Elephind.com contains 7,842 items from Independent, The
, samples of which are listed below. All items
from this newspaper title are freely available and can be searched from the search box above. You may also search the entire
collection of 2,949 newspaper titles in Elephind.com
Correspondence. VICTORIAN STATE SCHOOL PATRIOTIC LEAGUE. [Newspaper Article] — The Independent — 4 September 1914
Correspondence. VICTORIAN STATE SCHOOL PATRIOTIC LEAGUE. Dear Sir or Madam.—The Minister of Education has written asking that (1) Sewing Classes be established in schools to make gar ments, etc.,for the Patrioticl^eague. Classes should be established in conjunction with school committees and local ladies anxious to help. The usual sewing lesson should cease in lieu of this work, and suffi cient time should be devoted towards the close of certain afternoons to complete it. Garments should be made iu accordance with the circular issued by the sewing sub-committee. (2) Funds should be collected sys tematically, Teachers should act as local treasurers and forward con tributions monthly to the district treasurer, Mr. H.'A. WilBon, head teacher, No. 31, Benalla, These will be forwarded to the Accountant. Special efforts should be made to remit as large a contribution as possible by the 8th September. Where contributions in kind are received, these should be converted into cash locally. Th...
Big Wars from Little Causes. TRIFLES WHICH HAVE COST THOUSANDS OF LIVES. [Newspaper Article] — The Independent — 4 September 1914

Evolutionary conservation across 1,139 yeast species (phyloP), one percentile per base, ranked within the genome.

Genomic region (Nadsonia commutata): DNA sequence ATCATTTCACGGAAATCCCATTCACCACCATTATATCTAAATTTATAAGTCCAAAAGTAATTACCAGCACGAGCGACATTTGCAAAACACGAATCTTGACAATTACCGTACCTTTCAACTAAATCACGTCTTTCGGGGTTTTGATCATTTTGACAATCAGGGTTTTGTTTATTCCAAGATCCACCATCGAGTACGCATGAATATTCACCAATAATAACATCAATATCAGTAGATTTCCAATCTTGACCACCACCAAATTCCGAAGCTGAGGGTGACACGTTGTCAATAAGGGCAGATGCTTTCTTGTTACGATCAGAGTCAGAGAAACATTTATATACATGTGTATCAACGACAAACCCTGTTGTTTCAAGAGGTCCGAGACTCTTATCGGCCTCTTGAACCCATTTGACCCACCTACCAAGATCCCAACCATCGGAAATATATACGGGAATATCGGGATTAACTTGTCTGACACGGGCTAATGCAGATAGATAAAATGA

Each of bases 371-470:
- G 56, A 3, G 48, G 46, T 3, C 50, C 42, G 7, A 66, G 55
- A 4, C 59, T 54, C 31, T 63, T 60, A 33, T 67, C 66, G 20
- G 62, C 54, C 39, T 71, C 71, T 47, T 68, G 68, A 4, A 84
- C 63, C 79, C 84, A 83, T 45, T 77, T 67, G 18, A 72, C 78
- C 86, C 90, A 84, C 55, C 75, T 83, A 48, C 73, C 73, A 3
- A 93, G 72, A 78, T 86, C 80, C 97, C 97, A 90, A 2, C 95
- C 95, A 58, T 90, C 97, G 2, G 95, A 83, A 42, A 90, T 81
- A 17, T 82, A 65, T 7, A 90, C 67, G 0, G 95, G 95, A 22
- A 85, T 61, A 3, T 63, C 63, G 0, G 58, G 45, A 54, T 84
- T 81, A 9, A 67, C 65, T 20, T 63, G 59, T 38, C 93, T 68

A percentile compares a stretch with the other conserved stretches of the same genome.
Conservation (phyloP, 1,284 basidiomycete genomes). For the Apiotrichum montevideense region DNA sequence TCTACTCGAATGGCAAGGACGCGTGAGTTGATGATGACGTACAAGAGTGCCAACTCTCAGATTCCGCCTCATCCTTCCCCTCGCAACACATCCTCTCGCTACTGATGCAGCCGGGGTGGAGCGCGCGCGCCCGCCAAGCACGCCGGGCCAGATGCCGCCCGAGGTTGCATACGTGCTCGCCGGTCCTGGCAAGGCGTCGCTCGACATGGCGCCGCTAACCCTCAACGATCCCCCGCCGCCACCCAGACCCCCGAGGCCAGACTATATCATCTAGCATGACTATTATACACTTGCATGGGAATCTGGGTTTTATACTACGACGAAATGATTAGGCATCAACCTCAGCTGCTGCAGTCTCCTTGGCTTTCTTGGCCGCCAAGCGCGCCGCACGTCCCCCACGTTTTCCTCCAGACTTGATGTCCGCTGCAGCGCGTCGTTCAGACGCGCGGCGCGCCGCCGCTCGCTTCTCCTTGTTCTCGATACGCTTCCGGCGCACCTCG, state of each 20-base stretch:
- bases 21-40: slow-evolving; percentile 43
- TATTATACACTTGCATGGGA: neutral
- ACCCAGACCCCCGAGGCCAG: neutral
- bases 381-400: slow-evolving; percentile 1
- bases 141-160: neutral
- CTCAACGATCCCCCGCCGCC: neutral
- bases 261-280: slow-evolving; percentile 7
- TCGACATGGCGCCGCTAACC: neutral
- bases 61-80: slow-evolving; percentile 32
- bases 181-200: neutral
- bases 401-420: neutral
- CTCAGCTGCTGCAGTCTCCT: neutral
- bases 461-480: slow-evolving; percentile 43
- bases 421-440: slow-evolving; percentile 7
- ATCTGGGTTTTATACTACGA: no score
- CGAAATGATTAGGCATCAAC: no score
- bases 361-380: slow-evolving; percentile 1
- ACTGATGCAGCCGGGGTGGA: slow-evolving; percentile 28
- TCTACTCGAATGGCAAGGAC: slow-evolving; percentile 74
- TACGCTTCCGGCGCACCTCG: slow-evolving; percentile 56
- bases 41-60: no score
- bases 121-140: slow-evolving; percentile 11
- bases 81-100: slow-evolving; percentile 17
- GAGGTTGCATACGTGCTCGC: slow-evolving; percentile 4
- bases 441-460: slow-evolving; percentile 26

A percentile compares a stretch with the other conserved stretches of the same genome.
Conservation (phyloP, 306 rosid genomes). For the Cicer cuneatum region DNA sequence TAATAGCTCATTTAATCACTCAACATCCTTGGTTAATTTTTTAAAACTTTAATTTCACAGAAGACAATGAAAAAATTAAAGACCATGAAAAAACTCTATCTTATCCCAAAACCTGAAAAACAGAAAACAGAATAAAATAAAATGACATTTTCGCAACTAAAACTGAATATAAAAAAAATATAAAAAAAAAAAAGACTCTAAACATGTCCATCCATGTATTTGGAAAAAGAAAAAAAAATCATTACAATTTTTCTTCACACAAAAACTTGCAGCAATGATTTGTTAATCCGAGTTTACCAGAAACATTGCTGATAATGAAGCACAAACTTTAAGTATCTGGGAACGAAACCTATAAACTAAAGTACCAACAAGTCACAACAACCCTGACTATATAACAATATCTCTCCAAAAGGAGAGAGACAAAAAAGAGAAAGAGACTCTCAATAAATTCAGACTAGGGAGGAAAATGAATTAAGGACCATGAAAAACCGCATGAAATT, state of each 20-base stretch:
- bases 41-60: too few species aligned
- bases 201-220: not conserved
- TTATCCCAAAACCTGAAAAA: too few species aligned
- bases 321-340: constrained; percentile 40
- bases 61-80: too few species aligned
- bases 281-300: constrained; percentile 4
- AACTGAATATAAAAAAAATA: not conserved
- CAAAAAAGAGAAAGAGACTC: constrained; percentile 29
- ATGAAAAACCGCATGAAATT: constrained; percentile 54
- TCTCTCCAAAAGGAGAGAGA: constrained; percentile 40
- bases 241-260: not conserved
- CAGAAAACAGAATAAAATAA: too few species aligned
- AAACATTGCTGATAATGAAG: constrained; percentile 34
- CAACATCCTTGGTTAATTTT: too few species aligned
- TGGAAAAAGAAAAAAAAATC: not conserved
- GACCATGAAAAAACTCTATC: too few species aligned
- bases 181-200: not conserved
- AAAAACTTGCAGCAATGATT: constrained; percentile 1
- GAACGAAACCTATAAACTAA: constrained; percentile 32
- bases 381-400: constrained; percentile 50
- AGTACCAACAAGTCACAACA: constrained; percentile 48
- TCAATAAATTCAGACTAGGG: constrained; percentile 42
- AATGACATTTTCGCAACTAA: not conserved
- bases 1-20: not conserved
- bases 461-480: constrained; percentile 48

Big Wars from Little Causes. ... i ■ M . TRIFLES WHICH HAVE COST THOUSANDS OF LIVES. While, of course, important prin ciples and interests aro involved, the fact remains that America's ul timatum to Mexico was the direct outconic of Huerta's refusal to fire tho salute demanded of twenty one guns. It seems an absurd trifle for two countries to sacrifice human life for. The affair, however, pro vides but another illustration of the mnnner in which little sparks some times bring about big international blazes. Tho war in which wo lost th United States, for. example, began because the citizens of Boston emp tied a number of tea-chests into Bos ton harbour. They objected to hav ing their tea taxed for tho benefit of England, and showed their re sentment by tipping it into tho sea. Tho result was that hostilities be gan at once. And it was really becauso a few people lost their heads in tho ex citement of the moment that South Carolina began tho war between North and South in America. Whi...
Housebreaking Youths. SENTENCED AT GENERAL SESSIONS. [Newspaper Article] — The Independent — 4 September 1914